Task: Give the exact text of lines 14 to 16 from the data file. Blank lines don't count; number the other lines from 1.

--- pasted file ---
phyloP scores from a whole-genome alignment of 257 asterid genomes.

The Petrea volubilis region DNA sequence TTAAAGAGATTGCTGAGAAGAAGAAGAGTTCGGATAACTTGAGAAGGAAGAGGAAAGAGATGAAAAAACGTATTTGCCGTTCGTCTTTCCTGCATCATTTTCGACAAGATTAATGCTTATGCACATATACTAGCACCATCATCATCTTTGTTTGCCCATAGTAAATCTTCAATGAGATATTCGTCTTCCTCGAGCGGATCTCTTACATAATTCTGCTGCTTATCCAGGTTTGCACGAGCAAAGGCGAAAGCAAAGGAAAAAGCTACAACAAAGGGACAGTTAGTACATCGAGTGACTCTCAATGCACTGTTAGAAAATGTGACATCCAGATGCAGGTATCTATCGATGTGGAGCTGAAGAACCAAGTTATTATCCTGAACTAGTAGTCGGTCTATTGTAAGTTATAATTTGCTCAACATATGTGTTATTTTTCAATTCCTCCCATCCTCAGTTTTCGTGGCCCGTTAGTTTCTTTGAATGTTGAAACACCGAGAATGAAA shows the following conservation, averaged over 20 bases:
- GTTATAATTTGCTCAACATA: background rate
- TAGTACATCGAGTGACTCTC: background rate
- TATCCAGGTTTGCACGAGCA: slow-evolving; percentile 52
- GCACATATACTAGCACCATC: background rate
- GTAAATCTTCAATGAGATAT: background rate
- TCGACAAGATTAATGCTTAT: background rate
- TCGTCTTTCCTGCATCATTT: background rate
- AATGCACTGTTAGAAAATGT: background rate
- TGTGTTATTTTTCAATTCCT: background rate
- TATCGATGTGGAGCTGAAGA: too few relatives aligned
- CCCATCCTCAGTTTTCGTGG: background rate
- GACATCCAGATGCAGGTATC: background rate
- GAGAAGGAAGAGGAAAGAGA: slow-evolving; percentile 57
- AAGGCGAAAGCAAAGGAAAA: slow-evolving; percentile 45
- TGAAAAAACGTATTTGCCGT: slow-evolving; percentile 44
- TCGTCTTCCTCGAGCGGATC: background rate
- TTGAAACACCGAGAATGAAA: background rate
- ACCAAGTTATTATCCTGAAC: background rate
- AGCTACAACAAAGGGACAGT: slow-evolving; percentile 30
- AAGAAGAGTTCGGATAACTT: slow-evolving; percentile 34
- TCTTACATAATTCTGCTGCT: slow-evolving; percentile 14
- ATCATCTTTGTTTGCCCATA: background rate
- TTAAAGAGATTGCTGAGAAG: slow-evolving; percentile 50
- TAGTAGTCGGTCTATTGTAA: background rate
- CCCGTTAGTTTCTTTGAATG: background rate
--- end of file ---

- GACATCCAGATGCAGGTATC: background rate
- GAGAAGGAAGAGGAAAGAGA: slow-evolving; percentile 57
- AAGGCGAAAGCAAAGGAAAA: slow-evolving; percentile 45